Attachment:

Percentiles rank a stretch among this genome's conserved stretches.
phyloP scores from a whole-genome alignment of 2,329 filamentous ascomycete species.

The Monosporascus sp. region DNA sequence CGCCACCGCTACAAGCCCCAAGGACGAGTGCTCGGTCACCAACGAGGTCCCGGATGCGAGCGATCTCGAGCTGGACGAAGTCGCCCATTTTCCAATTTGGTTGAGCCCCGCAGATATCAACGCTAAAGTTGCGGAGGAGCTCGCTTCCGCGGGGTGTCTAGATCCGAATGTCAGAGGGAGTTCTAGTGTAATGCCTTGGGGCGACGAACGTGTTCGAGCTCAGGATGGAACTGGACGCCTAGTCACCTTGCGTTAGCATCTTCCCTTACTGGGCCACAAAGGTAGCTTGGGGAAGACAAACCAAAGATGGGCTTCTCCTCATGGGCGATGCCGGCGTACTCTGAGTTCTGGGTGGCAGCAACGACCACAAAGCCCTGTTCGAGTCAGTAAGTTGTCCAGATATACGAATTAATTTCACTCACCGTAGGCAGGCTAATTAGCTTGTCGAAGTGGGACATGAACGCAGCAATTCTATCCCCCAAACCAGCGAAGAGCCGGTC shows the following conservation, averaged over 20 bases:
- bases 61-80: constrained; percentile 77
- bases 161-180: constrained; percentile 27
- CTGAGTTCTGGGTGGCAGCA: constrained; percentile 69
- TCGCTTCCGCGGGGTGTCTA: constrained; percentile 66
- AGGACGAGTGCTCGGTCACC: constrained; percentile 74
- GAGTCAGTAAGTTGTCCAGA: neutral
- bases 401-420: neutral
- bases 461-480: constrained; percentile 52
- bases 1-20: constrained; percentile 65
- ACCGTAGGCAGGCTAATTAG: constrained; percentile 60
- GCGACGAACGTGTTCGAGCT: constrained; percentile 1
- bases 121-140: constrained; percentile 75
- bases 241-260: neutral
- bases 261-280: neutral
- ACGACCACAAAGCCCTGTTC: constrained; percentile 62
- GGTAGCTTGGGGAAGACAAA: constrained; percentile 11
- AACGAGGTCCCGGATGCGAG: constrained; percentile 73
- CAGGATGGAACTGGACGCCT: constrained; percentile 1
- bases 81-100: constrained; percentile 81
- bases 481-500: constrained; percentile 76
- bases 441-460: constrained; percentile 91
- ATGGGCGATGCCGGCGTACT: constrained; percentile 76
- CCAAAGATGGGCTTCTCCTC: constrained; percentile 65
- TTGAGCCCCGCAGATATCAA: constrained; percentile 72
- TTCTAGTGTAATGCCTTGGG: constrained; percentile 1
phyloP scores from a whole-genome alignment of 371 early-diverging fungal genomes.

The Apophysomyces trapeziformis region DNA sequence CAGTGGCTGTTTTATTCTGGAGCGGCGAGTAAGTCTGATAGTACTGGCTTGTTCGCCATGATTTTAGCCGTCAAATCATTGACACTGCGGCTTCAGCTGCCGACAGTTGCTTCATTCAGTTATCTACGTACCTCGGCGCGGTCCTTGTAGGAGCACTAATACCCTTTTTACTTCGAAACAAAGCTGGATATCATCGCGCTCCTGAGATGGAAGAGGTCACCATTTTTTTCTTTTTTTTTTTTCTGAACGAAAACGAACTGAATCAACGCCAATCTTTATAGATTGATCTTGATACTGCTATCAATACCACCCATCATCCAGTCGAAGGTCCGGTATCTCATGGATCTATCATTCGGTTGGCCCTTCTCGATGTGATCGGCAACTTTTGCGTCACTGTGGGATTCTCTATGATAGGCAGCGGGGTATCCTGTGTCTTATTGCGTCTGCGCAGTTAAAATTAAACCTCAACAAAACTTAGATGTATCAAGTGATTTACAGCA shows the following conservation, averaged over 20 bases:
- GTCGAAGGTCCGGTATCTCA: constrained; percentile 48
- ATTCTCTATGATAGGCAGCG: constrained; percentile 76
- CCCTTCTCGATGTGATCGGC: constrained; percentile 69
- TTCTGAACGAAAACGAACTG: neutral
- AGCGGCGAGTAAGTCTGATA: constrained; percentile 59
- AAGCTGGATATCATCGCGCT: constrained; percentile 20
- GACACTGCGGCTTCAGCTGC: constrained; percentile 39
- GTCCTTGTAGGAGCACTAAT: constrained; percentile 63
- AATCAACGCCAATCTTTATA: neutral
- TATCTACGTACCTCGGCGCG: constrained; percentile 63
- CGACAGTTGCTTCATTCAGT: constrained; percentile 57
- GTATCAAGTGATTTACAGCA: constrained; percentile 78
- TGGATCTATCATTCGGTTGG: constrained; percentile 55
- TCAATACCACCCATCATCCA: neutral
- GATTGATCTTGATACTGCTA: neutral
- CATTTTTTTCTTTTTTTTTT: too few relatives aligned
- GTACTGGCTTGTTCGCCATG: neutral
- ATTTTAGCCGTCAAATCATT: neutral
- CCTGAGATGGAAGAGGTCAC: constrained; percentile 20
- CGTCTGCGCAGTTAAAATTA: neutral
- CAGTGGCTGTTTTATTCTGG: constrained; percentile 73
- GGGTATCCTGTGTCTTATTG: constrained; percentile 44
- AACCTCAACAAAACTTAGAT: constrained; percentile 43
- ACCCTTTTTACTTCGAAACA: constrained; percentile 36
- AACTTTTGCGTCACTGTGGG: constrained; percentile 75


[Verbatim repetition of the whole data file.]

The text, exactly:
Percentiles rank a stretch among this genome's conserved stretches.
phyloP scores from a whole-genome alignment of 2,329 filamentous ascomycete species.

The Monosporascus sp. region DNA sequence CGCCACCGCTACAAGCCCCAAGGACGAGTGCTCGGTCACCAACGAGGTCCCGGATGCGAGCGATCTCGAGCTGGACGAAGTCGCCCATTTTCCAATTTGGTTGAGCCCCGCAGATATCAACGCTAAAGTTGCGGAGGAGCTCGCTTCCGCGGGGTGTCTAGATCCGAATGTCAGAGGGAGTTCTAGTGTAATGCCTTGGGGCGACGAACGTGTTCGAGCTCAGGATGGAACTGGACGCCTAGTCACCTTGCGTTAGCATCTTCCCTTACTGGGCCACAAAGGTAGCTTGGGGAAGACAAACCAAAGATGGGCTTCTCCTCATGGGCGATGCCGGCGTACTCTGAGTTCTGGGTGGCAGCAACGACCACAAAGCCCTGTTCGAGTCAGTAAGTTGTCCAGATATACGAATTAATTTCACTCACCGTAGGCAGGCTAATTAGCTTGTCGAAGTGGGACATGAACGCAGCAATTCTATCCCCCAAACCAGCGAAGAGCCGGTC shows the following conservation, averaged over 20 bases:
- bases 61-80: constrained; percentile 77
- bases 161-180: constrained; percentile 27
- CTGAGTTCTGGGTGGCAGCA: constrained; percentile 69
- TCGCTTCCGCGGGGTGTCTA: constrained; percentile 66
- AGGACGAGTGCTCGGTCACC: constrained; percentile 74
- GAGTCAGTAAGTTGTCCAGA: neutral
- bases 401-420: neutral
- bases 461-480: constrained; percentile 52
- bases 1-20: constrained; percentile 65
- ACCGTAGGCAGGCTAATTAG: constrained; percentile 60
- GCGACGAACGTGTTCGAGCT: constrained; percentile 1
- bases 121-140: constrained; percentile 75
- bases 241-260: neutral
- bases 261-280: neutral
- ACGACCACAAAGCCCTGTTC: constrained; percentile 62
- GGTAGCTTGGGGAAGACAAA: constrained; percentile 11
- AACGAGGTCCCGGATGCGAG: constrained; percentile 73
- CAGGATGGAACTGGACGCCT: constrained; percentile 1
- bases 81-100: constrained; percentile 81
- bases 481-500: constrained; percentile 76
- bases 441-460: constrained; percentile 91
- ATGGGCGATGCCGGCGTACT: constrained; percentile 76
- CCAAAGATGGGCTTCTCCTC: constrained; percentile 65
- TTGAGCCCCGCAGATATCAA: constrained; percentile 72
- TTCTAGTGTAATGCCTTGGG: constrained; percentile 1
phyloP scores from a whole-genome alignment of 371 early-diverging fungal genomes.

The Apophysomyces trapeziformis region DNA sequence CAGTGGCTGTTTTATTCTGGAGCGGCGAGTAAGTCTGATAGTACTGGCTTGTTCGCCATGATTTTAGCCGTCAAATCATTGACACTGCGGCTTCAGCTGCCGACAGTTGCTTCATTCAGTTATCTACGTACCTCGGCGCGGTCCTTGTAGGAGCACTAATACCCTTTTTACTTCGAAACAAAGCTGGATATCATCGCGCTCCTGAGATGGAAGAGGTCACCATTTTTTTCTTTTTTTTTTTTCTGAACGAAAACGAACTGAATCAACGCCAATCTTTATAGATTGATCTTGATACTGCTATCAATACCACCCATCATCCAGTCGAAGGTCCGGTATCTCATGGATCTATCATTCGGTTGGCCCTTCTCGATGTGATCGGCAACTTTTGCGTCACTGTGGGATTCTCTATGATAGGCAGCGGGGTATCCTGTGTCTTATTGCGTCTGCGCAGTTAAAATTAAACCTCAACAAAACTTAGATGTATCAAGTGATTTACAGCA shows the following conservation, averaged over 20 bases:
- GTCGAAGGTCCGGTATCTCA: constrained; percentile 48
- ATTCTCTATGATAGGCAGCG: constrained; percentile 76
- CCCTTCTCGATGTGATCGGC: constrained; percentile 69
- TTCTGAACGAAAACGAACTG: neutral
- AGCGGCGAGTAAGTCTGATA: constrained; percentile 59
- AAGCTGGATATCATCGCGCT: constrained; percentile 20
- GACACTGCGGCTTCAGCTGC: constrained; percentile 39
- GTCCTTGTAGGAGCACTAAT: constrained; percentile 63
- AATCAACGCCAATCTTTATA: neutral
- TATCTACGTACCTCGGCGCG: constrained; percentile 63
- CGACAGTTGCTTCATTCAGT: constrained; percentile 57
- GTATCAAGTGATTTACAGCA: constrained; percentile 78
- TGGATCTATCATTCGGTTGG: constrained; percentile 55
- TCAATACCACCCATCATCCA: neutral
- GATTGATCTTGATACTGCTA: neutral
- CATTTTTTTCTTTTTTTTTT: too few relatives aligned
- GTACTGGCTTGTTCGCCATG: neutral
- ATTTTAGCCGTCAAATCATT: neutral
- CCTGAGATGGAAGAGGTCAC: constrained; percentile 20
- CGTCTGCGCAGTTAAAATTA: neutral
- CAGTGGCTGTTTTATTCTGG: constrained; percentile 73
- GGGTATCCTGTGTCTTATTG: constrained; percentile 44
- AACCTCAACAAAACTTAGAT: constrained; percentile 43
- ACCCTTTTTACTTCGAAACA: constrained; percentile 36
- AACTTTTGCGTCACTGTGGG: constrained; percentile 75